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Medieval churchyard cross in Laneast churchyard

A Scheduled Monument in Laneast, Cornwall

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Coordinates

Latitude: 50.6285 / 50°37'42"N

Longitude: -4.5069 / 4°30'24"W

OS Eastings: 222792.154001

OS Northings: 83979.719

OS Grid: SX227839

Mapcode National: GBR ND.9L5B

Mapcode Global: FRA 17GD.S0F

Entry Name: Medieval churchyard cross in Laneast churchyard

Scheduled Date: 17 March 1955

Last Amended: 15 December 1995

Source: Historic England

Source ID: 1014015

English Heritage Legacy ID: 26249

County: Cornwall

Civil Parish: Laneast

Traditional County: Cornwall

Lieutenancy Area (Ceremonial County): Cornwall

Church of England Parish: Laneast

Church of England Diocese: Truro

Details

The monument includes a medieval churchyard cross located in Laneast
churchyard in north Cornwall.

The churchyard cross survives as the upper section of a granite shaft with a
round or `wheel' head set on a modern granite shaft and base. The overall
height of the monument is 2.54m. The head measures 0.58m wide and the
principal faces are orientated east-west. Each face of the head displays a low
relief equal limbed cross, its limbs slightly splayed at the ends. The head is
pierced by four holes marking the angles where the limbs of the relief cross
meet and creating a distinct ring linking the limbs. The side limbs are more
widely splayed than the upper and lower limbs and project slightly beyond the
enclosing ring. At the base of the head is an abacus or collar-like disc
around the neck of the cross, which projects beyond the edge of the shaft. The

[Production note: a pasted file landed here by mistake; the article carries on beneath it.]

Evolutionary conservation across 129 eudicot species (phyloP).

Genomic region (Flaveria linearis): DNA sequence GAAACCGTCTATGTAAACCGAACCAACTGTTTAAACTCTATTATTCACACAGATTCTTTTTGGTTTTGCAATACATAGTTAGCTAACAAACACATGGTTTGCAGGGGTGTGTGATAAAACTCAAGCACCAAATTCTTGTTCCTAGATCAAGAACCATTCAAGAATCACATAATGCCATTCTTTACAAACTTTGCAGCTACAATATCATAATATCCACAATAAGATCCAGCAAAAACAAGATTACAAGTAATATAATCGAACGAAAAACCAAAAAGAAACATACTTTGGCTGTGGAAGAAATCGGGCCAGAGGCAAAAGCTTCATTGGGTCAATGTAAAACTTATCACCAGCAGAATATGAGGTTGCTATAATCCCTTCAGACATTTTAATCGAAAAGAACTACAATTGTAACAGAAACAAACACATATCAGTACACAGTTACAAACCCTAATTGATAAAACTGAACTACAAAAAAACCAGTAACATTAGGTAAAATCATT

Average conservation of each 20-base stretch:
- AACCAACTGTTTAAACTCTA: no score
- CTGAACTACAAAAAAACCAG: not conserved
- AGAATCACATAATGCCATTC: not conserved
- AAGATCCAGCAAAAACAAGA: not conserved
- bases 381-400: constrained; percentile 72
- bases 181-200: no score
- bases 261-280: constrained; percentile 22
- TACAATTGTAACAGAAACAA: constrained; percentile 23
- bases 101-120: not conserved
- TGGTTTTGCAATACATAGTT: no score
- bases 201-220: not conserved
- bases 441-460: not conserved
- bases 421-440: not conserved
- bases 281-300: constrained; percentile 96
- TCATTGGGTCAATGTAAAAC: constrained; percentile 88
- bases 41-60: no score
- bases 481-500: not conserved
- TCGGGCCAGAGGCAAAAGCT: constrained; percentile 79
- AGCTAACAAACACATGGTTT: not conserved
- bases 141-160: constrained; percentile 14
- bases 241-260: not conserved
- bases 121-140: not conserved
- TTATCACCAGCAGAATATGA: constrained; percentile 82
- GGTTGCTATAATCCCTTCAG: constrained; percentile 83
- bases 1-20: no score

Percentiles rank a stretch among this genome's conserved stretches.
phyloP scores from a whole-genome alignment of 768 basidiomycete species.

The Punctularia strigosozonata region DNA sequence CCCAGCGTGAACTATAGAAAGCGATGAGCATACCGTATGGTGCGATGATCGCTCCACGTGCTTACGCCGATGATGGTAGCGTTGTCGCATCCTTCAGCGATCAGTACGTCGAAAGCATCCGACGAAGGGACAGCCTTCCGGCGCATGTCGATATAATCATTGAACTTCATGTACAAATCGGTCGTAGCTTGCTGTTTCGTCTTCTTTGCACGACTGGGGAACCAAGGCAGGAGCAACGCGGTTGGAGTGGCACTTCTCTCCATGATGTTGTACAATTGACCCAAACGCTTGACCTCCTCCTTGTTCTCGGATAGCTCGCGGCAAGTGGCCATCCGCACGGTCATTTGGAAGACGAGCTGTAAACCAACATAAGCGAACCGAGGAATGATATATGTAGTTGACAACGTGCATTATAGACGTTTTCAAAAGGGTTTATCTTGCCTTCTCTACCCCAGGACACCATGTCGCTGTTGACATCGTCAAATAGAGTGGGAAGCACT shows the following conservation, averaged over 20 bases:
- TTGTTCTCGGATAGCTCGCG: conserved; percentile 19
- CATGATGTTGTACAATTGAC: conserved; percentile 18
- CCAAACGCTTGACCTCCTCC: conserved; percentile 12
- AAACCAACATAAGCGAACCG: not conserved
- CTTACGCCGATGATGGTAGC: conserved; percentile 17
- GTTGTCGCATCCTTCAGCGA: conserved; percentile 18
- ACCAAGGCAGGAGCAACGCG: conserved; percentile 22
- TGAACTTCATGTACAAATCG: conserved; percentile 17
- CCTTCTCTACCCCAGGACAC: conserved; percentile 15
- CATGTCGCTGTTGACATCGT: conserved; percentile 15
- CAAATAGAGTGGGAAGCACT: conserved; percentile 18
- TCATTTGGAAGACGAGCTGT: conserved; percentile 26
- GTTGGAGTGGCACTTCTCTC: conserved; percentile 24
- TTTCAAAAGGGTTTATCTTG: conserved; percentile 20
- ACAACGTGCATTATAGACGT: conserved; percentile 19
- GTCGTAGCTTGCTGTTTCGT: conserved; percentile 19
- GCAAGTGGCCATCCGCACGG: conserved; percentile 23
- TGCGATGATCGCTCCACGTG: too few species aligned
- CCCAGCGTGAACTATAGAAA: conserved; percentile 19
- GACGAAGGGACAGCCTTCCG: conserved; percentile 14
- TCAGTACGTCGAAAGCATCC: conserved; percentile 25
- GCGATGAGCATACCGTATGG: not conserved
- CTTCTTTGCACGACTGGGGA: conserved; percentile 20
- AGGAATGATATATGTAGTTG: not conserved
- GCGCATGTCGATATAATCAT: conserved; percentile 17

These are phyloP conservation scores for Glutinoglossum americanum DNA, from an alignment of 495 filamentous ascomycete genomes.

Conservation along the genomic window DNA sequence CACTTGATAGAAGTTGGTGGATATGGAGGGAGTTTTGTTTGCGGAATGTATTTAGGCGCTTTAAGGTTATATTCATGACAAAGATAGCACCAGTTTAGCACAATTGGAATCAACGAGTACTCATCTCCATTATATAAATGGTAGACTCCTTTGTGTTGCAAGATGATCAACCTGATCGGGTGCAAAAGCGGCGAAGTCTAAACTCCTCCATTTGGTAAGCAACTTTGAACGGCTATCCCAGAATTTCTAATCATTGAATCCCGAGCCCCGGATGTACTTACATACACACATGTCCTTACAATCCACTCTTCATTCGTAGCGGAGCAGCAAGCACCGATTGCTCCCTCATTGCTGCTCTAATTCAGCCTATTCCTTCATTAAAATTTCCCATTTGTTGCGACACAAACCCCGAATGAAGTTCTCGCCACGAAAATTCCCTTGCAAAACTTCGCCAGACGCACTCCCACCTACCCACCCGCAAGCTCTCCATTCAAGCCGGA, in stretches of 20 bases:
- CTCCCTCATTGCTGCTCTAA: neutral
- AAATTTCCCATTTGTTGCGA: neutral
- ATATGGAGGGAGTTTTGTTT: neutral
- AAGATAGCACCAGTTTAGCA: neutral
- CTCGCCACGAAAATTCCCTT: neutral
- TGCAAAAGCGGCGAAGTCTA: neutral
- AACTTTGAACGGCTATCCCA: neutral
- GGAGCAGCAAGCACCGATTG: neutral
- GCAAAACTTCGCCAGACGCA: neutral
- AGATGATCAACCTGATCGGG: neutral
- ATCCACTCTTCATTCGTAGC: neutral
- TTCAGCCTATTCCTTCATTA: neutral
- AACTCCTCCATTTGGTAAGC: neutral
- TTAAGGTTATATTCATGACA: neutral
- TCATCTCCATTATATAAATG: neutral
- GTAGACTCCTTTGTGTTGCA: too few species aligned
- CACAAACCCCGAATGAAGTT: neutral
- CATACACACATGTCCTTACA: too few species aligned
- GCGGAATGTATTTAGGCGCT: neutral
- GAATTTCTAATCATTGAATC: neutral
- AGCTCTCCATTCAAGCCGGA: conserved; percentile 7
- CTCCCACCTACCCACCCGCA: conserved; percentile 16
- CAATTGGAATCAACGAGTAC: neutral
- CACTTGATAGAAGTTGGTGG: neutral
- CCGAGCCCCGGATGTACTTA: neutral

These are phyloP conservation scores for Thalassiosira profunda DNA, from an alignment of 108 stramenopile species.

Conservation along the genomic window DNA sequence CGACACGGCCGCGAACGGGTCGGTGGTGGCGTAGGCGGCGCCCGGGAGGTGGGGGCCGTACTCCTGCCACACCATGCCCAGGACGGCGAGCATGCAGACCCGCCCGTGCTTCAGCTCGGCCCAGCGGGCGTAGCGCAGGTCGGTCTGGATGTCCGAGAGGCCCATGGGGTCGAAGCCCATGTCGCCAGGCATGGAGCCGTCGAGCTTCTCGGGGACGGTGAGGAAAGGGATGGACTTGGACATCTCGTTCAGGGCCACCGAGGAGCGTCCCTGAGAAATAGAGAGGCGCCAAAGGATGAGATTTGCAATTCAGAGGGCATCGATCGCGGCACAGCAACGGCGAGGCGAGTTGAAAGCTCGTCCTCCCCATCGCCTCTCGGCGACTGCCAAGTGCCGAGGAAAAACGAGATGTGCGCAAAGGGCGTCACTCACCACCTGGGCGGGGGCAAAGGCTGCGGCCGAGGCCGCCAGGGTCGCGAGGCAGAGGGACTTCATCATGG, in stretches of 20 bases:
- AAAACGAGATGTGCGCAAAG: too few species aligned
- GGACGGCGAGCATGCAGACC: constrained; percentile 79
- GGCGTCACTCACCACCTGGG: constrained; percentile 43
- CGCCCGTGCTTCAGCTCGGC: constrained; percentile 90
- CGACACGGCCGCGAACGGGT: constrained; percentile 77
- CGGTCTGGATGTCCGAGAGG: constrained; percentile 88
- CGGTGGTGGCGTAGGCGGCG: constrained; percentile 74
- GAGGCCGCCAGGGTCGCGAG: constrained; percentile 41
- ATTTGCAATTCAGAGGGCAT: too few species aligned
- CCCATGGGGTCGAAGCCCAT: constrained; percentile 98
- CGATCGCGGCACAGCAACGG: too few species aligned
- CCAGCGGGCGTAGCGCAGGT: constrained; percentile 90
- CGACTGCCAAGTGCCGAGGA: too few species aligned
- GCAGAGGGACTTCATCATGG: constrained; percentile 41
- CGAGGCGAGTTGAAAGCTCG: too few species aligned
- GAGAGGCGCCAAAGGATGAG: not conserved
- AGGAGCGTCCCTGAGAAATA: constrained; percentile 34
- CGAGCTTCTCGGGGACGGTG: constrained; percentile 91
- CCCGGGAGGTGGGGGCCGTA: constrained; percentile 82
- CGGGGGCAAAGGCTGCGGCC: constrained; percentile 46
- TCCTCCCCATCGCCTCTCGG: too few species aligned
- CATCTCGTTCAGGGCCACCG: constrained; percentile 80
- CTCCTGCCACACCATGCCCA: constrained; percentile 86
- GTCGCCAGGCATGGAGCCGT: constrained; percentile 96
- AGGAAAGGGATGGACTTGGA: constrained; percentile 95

abacus is 0.42m wide and has a marked inclination towards the north. The upper
section of shaft measures 0.4m high by 0.29m wide and 0.21m thick. There is a
narrow bead on all four corners of the shaft. On the east face is a lightly
incised pattern of crossing lines forming lozenge shapes. The lower section of
shaft measures 1.36m high by 0.46m wide at the base tapering to 0.29m at the
top and is 0.25m thick. The upper portion of the shaft is joined to the modern
section of shaft by cement. The rectangular modern granite base measures 1.23m
north-south by 1.05m east-west and is 0.08m high above ground level. The shaft
is cemented into the base, and there are drill splits or narrow grooves
visible along the top edge of the base, the result of one method of splitting
granite.

This churchyard cross was discovered in 1952 when a grave was being dug in
the churchyard. It was found amongst building rubble 0.9m below ground level.
The historian Ellis suggested that the cross was discarded in 1437 when the
church was rebuilt. In 1954 the cross was re-erected in its present location
close to where it was found, opposite the south porch.

The gravestone to the south west and the metalled surface of the footpath
passing to the north of the cross-base are excluded from the scheduling, where
they fall within the protective margin of the cross, but the ground beneath is
included.

The cross is Listed Grade II*.

MAP EXTRACT
The site of the monument is shown on the attached map extract.
It includes a 2 metre boundary around the archaeological features,
considered to be essential for the monument's support and preservation.

Source: Historic England

Reasons for Scheduling

A standing cross is a free standing upright structure, usually of stone,
mostly erected during the medieval period (mid 10th to mid 16th centuries AD).
Standing crosses served a variety of functions. In churchyards they served as
stations for outdoor processions, particularly in the observance of Palm